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1970s Pontiac Trans Am - Gold Chains To Glory

They Might Be Disco, But We Still Dig 'Em. The Hero Trans Ams Of '76-'81 Take Us From

Photography by , Primedia Archives

Mandrel-bent, large-diameter exhaust tubing will outflow crush-bent muffler shop pipes, and the aftermarket offers multiple kits for second-gen F-cars from sources like Torque Tech and Flowmaster, which actually offers several types of kits, including one that uses a transverse muffler behind the axle for extra ground clearance.

More info:Car Sound/Magnaflow Exhaust SystemsRancho Santa Margarita, CA800/

FlowmasterSanta Rosa, CA800/

Hedman HeddersWhittier, CA562/

Hooker (A Division of Holley)Bowling Green, KY270/

Random TechnologyLoganville, GA30052; 770/

Ram Air RestorationDallas, TX800/

Torque Tech Performance Exhaust;Valdosta, GA888/

1980The '79 restyle carried over to the '80, save for minor changes to graphics, most notably, smaller Trans Am callouts on the rear spoiler and the front fenders. The major change saddened hard-core motorheads: The 6.6 was dead. Not even the low-compression Olds motor could be had, and Pontiac's substitute for inches was a turbocharged 4.9L. Turbocharging was exotic stuff back in 1980, and Pontiac's advertising hyped the new powerplant big time, attempting to convince consumers that this modern approach to power was far superior to the antiquated big-inch V-8. Subsequent magazine testing indicated otherwise. No '80 Trans Am could be ordered with a four-speed trans, and California non-turbo cars got 305 Chevys. The turbo-styled wheels first seen on the '79 Anniversary model were obviously designed with the turbo car in mind, but the 15x8 snowflakes were still available on non-turbo WS-6 cars. Standard Trans Ams could be had with 15x7 snowflakes or the old stand-by Rally II steel wheels.

Cylinder HeadsThe period of Trans Ams we're covering all suffered from low compression, but the good news is you can correct the situation without having to completely rebuild your engine. With the exception of the late-'70s low-deck 265/301 engines, all '65-'79 Pontiac V-8s are based on the same block-there is no big- or small-block. Also, Pontiac used the combustion chambers in the cylinder heads to set compression ratio, so nearly all of the low-compression versions retained flat-top pistons. That means swapping heads to castings with smaller chambers will get the compression up. For example, a '76 TA with the optional 455 left the factory with 7.6:1 compression thanks to huge 124cc combustion chambers. Swapping the original No. 6H heads for a set of early '70s 400 heads with 96cc chambers-specifically, No. 96 from a '71 and No. 7K3 from a '72-will bring compression into the desirable mid-9.0:1 range. The heads themselves are fairly similar in port volume and arrangement, and only the exhaust valve size is different (1.77 inch for the earlier head, 1.66 for the late). This increase in compression will have a significant impact on performance yet will remain nearly undetectable to all but hard-core Pontiac aficionados. A good valve job and some port work are worth the effort as well.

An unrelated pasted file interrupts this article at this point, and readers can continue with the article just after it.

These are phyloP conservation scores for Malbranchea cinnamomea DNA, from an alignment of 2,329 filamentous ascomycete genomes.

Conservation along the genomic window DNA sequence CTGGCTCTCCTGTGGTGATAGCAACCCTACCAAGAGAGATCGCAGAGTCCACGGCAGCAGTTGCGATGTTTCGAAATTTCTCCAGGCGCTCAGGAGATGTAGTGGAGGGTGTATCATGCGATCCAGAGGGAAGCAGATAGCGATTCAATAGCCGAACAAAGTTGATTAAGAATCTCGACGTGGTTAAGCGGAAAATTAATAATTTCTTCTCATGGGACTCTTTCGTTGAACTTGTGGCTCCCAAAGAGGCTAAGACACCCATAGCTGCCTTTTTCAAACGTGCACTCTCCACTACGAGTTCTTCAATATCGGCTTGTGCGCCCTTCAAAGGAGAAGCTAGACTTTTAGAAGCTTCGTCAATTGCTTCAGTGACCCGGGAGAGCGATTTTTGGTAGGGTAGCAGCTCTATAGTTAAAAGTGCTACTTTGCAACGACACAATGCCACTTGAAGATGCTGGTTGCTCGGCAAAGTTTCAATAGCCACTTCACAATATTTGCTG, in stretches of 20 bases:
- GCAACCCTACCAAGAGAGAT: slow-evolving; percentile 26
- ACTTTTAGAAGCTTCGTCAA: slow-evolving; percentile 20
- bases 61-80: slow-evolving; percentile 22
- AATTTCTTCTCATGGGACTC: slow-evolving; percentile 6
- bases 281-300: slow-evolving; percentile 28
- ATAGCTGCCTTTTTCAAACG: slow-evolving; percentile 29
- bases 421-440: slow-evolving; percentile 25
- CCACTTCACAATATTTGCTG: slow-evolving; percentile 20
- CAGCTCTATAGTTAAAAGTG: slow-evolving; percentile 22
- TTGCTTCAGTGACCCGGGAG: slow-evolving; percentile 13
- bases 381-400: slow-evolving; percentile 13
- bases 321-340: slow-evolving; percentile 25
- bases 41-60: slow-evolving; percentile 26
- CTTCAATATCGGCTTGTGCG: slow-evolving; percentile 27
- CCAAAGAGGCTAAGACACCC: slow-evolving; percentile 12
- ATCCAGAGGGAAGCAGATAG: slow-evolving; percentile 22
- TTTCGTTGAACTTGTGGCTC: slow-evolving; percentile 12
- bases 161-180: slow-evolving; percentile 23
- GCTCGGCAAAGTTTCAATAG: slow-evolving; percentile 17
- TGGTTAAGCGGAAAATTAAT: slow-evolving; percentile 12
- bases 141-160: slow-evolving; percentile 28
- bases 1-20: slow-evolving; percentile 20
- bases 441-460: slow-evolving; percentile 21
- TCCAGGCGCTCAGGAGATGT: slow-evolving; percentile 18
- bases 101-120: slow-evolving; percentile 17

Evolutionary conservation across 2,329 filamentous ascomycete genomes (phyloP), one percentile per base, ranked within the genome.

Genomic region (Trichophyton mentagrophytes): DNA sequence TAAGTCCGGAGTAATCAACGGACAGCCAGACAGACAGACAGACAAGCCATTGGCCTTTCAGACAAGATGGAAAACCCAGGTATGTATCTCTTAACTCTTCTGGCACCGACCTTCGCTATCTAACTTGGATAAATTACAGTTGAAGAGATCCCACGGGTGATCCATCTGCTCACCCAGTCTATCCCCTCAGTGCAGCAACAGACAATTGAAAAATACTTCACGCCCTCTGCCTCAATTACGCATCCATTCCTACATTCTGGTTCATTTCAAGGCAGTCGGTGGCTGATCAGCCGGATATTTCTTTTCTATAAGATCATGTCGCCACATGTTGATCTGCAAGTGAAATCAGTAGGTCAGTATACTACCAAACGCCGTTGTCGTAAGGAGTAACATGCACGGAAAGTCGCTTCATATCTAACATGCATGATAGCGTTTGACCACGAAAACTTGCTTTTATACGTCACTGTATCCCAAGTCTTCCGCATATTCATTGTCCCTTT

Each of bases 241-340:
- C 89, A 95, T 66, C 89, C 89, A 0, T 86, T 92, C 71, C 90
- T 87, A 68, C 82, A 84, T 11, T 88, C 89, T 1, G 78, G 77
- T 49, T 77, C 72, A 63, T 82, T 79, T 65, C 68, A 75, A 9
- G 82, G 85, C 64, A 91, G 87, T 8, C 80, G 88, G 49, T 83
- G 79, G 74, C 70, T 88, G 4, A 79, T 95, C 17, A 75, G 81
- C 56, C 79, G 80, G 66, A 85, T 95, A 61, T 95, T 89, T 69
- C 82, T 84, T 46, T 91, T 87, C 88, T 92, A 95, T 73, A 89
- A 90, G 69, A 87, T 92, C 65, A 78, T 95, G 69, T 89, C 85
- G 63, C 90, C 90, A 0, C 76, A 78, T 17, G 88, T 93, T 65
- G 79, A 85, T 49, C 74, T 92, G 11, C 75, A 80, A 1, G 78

Of course, today there are also aftermarket heads, and Edelbrock's aluminum Performer RPM assemblies are modeled after the vaunted Pontiac Ram Air IV castings, but with contemporary improvements, and they're even smog-legal through the '79 model year. Kauffman Racing also offers aluminum Pontiac heads, configured with the traditional D-port exhaust arrangement. With aluminum heads, compression should be raised a little further to compensate for the faster rate of heat dissipation-10.0:1 is a good goal.

More info:Edelbrock; Torrance, CA310/

Kauffman Racing EquipmentGlenmont, OH740/

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